Every Titanic fan on the planet has been left with one burning question since the credits first rolled 20 years ago: Why didn't Rose move over and make room for Jack on the door?
In a new interview with Vanity Fair in honor of Titanic's 20th anniversary, director James Cameron opens up about why Jack didn't survive the sinking of the ship and his answer is, well, ice cold. "The answer is very simple because it says on page 147 [of the script] that Jack dies," Cameron said. "Very simple.…Obviously it was an artistic choice, the thing was just big enough to hold her, and not big enough to hold him."
"I think it's all kind of silly, really, that we're having this discussion 20 years later," he continued, making it pretty clear that he probably gets asked this question a lot by strangers at bars. Even so, he admits that the sympathy fans still feel for Jack's character, even two decades later, says a lot about the film as a whole.
"It does show that the film was effective in making Jack so endearing to the audience that it hurts them to see him die," said Cameron. "Had he lived, the ending of the film would have been meaningless.…The film is about death and separation; he had to die. So whether it was that, or whether a smoke stack fell on him, he was going down. It's called art, things happen for artistic reasons, not for physics reasons."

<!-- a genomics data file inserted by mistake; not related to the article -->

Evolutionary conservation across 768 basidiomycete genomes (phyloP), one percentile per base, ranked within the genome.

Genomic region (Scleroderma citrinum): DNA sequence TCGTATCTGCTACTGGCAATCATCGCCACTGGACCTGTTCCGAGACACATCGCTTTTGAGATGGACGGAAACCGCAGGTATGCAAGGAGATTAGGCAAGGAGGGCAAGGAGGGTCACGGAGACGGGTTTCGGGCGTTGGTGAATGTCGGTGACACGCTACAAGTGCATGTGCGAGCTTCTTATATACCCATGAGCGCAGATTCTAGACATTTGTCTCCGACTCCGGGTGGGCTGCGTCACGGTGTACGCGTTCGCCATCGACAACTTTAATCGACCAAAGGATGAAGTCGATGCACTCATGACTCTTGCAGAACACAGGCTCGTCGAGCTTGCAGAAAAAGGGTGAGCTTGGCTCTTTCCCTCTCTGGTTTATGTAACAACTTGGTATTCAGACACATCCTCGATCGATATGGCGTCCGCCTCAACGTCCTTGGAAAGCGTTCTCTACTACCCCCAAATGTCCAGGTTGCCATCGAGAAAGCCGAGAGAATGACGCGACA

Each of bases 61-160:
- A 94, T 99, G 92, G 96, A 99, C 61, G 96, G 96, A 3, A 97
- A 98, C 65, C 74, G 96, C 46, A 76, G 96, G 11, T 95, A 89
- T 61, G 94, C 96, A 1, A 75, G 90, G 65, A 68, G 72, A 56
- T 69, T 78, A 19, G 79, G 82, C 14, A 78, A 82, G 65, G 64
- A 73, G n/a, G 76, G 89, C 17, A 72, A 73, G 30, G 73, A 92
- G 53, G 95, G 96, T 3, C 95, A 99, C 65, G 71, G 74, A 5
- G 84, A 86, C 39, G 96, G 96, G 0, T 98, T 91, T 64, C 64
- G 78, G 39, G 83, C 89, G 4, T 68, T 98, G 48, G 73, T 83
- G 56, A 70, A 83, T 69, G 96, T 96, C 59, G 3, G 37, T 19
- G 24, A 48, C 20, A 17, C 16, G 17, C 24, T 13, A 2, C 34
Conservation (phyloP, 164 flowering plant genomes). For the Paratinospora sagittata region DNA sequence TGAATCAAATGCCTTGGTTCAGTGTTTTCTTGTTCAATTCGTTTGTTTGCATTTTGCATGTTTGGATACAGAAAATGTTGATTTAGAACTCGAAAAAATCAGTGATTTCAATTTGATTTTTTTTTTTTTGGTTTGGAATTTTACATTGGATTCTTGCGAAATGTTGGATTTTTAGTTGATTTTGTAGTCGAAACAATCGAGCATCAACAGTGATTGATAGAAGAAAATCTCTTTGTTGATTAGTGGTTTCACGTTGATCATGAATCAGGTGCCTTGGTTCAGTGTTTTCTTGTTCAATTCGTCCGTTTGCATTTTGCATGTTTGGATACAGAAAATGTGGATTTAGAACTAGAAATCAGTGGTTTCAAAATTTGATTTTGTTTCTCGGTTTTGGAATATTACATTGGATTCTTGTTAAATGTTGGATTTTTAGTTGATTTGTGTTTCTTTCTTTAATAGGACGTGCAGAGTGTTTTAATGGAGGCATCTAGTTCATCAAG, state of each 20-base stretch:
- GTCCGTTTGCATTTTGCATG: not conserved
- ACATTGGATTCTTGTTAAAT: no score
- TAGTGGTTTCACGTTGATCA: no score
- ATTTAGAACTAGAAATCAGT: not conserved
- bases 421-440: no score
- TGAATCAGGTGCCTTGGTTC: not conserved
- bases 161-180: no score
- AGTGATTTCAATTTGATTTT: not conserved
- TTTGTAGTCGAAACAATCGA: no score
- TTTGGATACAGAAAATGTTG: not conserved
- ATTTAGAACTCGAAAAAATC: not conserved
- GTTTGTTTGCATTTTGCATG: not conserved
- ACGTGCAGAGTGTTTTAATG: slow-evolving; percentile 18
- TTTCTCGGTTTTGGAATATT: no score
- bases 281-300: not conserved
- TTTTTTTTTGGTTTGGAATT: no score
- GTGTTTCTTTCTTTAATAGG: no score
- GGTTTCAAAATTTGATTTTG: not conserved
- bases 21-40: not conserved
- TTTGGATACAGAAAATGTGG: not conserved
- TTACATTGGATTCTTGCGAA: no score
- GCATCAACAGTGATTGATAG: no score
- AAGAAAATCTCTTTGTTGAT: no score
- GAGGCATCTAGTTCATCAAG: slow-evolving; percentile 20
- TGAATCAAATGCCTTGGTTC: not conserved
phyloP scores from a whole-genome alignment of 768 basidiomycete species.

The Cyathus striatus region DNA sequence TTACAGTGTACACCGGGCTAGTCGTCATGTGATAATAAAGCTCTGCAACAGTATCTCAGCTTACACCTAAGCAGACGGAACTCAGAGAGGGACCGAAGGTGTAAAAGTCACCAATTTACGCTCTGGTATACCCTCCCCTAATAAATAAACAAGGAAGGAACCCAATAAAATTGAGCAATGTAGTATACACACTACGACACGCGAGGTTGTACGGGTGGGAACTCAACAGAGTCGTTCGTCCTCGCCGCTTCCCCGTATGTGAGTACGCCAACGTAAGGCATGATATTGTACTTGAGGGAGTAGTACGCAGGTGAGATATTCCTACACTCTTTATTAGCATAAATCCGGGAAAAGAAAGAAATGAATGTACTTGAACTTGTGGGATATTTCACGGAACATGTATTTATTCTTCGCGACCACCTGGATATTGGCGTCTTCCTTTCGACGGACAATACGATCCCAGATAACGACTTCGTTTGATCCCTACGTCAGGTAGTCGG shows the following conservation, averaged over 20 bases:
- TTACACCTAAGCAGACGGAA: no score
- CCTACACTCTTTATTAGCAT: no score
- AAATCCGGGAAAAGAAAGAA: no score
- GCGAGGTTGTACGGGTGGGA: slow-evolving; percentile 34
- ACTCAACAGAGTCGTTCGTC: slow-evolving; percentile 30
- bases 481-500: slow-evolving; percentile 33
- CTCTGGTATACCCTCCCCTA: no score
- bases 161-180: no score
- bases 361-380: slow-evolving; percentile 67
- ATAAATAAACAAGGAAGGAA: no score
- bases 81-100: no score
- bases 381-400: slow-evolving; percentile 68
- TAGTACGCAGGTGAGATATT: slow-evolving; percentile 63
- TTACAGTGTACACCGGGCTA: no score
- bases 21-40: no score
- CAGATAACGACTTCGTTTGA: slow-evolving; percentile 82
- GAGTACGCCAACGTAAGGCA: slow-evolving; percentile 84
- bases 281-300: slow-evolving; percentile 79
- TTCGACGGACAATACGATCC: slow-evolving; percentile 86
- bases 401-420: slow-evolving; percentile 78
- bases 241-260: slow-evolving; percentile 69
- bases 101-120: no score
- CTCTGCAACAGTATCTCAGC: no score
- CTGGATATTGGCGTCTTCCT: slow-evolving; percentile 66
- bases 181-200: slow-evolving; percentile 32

But in case you were wondering, Cameron tested the physics of the situation, too, and the door was definitely, without a doubt, only strong enough to hold only Rose. "I was in the water with the piece of wood putting people on it for about two days getting it exactly buoyant enough so that it would support one person with full free-board, meaning that she wasn't immersed at all in the 28 degree water so that she could survive the three hours it took until the rescue ship got there," Cameron told VF. "[Jack] didn't know that she was gonna get picked up by a lifeboat an hour later; he was dead anyway. And we very, very finely tuned it to be exactly what you see in the movie because I believed at the time, and still do, that that's what it would have taken for one person to survive."
Jack, your heart will always go on. But it's time for the rest of us to get over it.